User talk:Astredita

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Welcome![edit]

Hello, Astredita, and welcome to Wikipedia! Thank you for your contributions, especially what you did for Retrograde and prograde motion. I hope you like the place and decide to stay. Here are a few links to pages you might find helpful:

Please remember to sign your messages on talk pages by typing four tildes (~~~~); this will automatically insert your username and the date. If you need help, check out Wikipedia:Questions, ask me on my talk page, or ask your question on this page and then place {{help me}} before the question. Again, welcome! — Reatlas (talk) 00:33, 10 August 2013 (UTC)

Astredita, you are invited to the Teahouse[edit]

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Hi Astredita! Thanks for contributing to Wikipedia.
Be our guest at the Teahouse! The Teahouse is a friendly space where new editors can ask questions about contributing to Wikipedia and get help from peers and experienced editors. I hope to see you there! Technical 13 (I'm a Teahouse host)

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Please stop reverting me[edit]

I'm cleaning up the links so that User:Citation bot can properly cite the articles. Please let the bot finish. Headbomb {talk / contribs / physics / books} 22:10, 4 November 2013 (UTC)

40 billion[edit]

FOLLOWUP - Seems astronomer Geoffrey Marcy (co-author) is quoted as follows:

Marcy says if you combine that result with this newer study looking at sun-like stars, it suggests that our Milky Way galaxy contains something like 40 billion Earth-sized planets with lukewarm temperatures. "So that's really the stunning number, I think," says Marcy.

ALSO, just now received a recent email message from astronomer Erik Petigura (co-author) as follows:

Hi, Dennis.

Great question! We found that 22±8% of G and K type stars have an 1-2x Earth-size planet in the habitable zone. Converting that into a number of planets requires multiplying by the number of stars in the Galaxy. Astronomers quote different total numbers of stars in the Milky Way. Most say 200 billion stars. But one often hears 100 billion and sometimes 400 billion. It's not well known.

About 1/4 of the stars are GK "sunlike" stars. So, adopting 200 billion stars in total, the Milky Way has about 50 billions sun-like (GK) stars. Of those, 22% have a planet 1-2X the size of Earth in their habitable zones. Thus we have 22% of 50 billion suns, coming to 11 billion Earth-size planets in the habitable zones of the sun-like stars in the Milky Way.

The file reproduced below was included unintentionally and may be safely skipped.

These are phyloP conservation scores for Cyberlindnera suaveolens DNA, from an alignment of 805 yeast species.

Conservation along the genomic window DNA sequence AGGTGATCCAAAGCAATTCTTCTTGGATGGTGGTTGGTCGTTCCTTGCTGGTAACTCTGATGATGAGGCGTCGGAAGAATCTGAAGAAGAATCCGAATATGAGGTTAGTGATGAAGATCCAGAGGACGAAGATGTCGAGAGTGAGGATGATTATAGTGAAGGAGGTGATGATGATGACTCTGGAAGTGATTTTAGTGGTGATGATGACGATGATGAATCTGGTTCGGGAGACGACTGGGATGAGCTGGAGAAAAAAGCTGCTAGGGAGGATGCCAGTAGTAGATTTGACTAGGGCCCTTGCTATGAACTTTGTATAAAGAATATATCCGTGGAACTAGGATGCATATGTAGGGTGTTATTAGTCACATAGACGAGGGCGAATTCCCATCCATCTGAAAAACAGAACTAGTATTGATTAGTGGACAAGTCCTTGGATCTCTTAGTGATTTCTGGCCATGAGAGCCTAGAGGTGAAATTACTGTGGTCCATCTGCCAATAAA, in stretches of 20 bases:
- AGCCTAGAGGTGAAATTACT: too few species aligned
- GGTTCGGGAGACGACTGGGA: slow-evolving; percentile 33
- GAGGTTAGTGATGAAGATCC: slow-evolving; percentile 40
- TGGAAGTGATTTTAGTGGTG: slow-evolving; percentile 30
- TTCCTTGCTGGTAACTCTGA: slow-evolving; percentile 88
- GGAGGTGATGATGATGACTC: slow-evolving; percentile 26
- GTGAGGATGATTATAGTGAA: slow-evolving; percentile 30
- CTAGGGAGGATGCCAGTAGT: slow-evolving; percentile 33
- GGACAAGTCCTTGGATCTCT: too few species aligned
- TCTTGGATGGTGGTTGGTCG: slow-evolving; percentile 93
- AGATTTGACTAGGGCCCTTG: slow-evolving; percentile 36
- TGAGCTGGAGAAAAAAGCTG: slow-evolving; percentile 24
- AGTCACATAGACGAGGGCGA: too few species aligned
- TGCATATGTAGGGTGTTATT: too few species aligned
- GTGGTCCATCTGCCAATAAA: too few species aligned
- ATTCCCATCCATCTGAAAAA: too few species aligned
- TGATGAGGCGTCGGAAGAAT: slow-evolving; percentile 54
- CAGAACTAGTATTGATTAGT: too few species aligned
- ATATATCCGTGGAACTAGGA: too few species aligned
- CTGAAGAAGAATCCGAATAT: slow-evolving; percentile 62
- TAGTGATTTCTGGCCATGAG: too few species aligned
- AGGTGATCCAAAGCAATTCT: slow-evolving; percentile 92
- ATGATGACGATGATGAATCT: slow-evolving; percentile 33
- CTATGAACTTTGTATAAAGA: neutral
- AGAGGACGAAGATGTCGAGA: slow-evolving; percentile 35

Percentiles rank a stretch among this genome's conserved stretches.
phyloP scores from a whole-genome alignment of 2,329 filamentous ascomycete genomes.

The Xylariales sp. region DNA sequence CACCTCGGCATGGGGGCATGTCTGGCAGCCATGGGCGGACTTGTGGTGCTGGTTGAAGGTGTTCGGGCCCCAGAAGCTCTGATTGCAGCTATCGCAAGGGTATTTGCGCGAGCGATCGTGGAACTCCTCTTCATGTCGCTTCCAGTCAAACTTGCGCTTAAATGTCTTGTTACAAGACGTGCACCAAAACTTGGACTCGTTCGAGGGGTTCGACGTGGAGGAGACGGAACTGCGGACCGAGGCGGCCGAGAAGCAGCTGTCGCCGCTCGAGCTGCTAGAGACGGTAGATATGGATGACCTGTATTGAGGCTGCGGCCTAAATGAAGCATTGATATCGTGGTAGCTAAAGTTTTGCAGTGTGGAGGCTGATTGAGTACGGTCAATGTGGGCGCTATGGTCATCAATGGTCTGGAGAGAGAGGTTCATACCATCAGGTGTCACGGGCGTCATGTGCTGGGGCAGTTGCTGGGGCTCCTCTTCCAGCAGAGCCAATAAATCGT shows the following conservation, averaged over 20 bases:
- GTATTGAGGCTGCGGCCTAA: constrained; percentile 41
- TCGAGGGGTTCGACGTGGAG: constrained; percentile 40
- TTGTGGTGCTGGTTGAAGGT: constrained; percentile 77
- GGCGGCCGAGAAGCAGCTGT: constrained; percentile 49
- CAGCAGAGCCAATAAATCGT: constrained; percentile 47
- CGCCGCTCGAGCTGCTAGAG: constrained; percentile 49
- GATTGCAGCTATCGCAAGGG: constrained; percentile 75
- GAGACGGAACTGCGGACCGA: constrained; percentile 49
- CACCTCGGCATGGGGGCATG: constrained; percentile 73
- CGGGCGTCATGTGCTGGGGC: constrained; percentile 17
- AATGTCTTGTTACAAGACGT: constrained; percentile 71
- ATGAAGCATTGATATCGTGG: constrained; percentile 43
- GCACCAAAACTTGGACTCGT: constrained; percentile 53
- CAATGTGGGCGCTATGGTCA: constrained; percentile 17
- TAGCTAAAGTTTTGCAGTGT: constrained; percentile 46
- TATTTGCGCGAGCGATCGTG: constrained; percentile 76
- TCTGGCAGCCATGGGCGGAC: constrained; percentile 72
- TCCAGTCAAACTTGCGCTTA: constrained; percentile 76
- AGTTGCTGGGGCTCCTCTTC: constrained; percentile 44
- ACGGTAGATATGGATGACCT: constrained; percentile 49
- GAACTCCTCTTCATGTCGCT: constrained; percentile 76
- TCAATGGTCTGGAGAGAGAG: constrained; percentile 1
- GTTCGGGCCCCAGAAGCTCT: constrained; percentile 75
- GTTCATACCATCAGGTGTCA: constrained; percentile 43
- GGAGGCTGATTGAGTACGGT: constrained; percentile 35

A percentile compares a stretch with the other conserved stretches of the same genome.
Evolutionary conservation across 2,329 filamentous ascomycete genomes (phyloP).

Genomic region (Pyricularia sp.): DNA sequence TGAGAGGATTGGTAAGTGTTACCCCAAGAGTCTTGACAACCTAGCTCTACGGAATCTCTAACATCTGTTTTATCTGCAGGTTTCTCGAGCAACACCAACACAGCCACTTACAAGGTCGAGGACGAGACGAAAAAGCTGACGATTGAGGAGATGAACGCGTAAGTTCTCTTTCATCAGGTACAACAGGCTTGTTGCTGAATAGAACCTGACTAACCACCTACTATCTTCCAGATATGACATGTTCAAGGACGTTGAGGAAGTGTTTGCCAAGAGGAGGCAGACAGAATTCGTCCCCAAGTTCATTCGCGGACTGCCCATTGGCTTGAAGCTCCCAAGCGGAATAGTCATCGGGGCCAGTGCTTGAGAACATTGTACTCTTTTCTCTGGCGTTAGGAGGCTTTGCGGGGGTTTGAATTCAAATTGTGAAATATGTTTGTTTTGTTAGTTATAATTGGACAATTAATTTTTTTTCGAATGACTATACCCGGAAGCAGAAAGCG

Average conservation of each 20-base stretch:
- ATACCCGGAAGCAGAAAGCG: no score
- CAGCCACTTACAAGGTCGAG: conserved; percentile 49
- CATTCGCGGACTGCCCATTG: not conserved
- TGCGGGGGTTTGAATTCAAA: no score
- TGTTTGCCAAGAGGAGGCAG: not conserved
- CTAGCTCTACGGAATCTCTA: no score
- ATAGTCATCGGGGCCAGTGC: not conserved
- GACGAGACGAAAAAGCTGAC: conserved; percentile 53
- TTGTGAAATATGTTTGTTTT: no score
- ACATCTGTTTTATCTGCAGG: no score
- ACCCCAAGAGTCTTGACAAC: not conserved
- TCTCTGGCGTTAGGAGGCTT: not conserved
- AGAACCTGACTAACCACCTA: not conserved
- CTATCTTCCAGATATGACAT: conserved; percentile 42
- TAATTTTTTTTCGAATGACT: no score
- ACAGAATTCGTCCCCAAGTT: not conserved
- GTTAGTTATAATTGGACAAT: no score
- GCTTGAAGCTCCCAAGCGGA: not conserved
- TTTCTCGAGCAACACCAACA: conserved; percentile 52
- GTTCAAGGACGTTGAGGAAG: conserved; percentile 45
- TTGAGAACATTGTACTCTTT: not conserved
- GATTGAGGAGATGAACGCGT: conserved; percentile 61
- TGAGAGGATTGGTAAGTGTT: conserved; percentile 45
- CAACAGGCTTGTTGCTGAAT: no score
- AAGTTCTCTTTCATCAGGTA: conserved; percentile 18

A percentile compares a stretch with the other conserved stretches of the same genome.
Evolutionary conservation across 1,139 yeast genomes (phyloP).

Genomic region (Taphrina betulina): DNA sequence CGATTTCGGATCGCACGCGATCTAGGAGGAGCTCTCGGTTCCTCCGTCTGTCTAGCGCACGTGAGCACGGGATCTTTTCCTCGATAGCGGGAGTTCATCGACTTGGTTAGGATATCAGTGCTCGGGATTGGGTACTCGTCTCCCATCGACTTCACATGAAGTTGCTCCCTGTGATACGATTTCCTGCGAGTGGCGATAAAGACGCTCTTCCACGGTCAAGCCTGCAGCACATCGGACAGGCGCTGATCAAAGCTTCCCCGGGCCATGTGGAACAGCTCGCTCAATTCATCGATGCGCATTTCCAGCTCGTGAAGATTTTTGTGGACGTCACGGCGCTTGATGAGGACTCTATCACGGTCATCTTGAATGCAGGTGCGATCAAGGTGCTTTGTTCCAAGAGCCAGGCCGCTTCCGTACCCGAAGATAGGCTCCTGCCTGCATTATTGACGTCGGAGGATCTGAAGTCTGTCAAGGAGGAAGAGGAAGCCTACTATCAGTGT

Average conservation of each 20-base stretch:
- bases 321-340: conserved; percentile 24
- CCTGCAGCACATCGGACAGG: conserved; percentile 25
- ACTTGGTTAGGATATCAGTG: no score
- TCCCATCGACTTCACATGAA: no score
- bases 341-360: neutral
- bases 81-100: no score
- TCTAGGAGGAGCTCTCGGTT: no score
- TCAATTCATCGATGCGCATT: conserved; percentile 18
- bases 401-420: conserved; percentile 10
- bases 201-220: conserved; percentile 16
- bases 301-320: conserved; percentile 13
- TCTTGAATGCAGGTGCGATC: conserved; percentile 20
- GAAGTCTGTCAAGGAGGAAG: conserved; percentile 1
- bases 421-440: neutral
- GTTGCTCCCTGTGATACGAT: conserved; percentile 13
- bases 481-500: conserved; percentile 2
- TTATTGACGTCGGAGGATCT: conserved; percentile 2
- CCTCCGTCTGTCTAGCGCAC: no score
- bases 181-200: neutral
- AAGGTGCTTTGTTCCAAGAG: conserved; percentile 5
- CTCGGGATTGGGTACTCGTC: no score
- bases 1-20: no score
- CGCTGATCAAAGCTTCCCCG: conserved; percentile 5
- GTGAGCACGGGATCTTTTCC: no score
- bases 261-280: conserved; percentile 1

If you include the red dwarf stars, the vast majority, the total comes to 40 billion Goldilocks planets.

Cheers,

Erik

On Nov 5, 2013, at 2:00 PM, Dr. Dennis Bogdan <drbogdan@comcast.net> wrote:

Hello Erik,

I'm a Wikipedia editor currently involved with some astronomy articles - Question (if possible) => how many habitable earth-like (or "earth-sized"?) exoplanets are estimated to be orbiting sun-like stars in the Milky Way Galaxy? - seems the media has reported "40 billion" ( ref => http://www.nytimes.com/2013/11/05/science/cosmic-census-finds-billions-of-planets-that-could-be-like-earth.html - some editors on Wikipedia think the estimated number may be different (estimates range from 8.8 billion to 100 billion) -

Thanking you in advance for your reply - Enjoy! :)

Dennis

in any case - hopefully, some of this helps in some ways - Enjoy! :) Drbogdan (talk) 22:38, 5 November 2013 (UTC)

FWIW - a supporting citation for "11 billion" earth-sized exoplanets orbiting sun-like stars in the Milky Way Galaxy seems to be => < ref name="LATimes-20131104">Khan, Amina (November 4, 2013). "Milky Way may host billions of Earth-size planets". Los Angeles Times. Retrieved November 5, 2013. </ref> - Enjoy! :) Drbogdan (talk) 23:49, 5 November 2013 (UTC)

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March 2014[edit]

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Kepler[edit]

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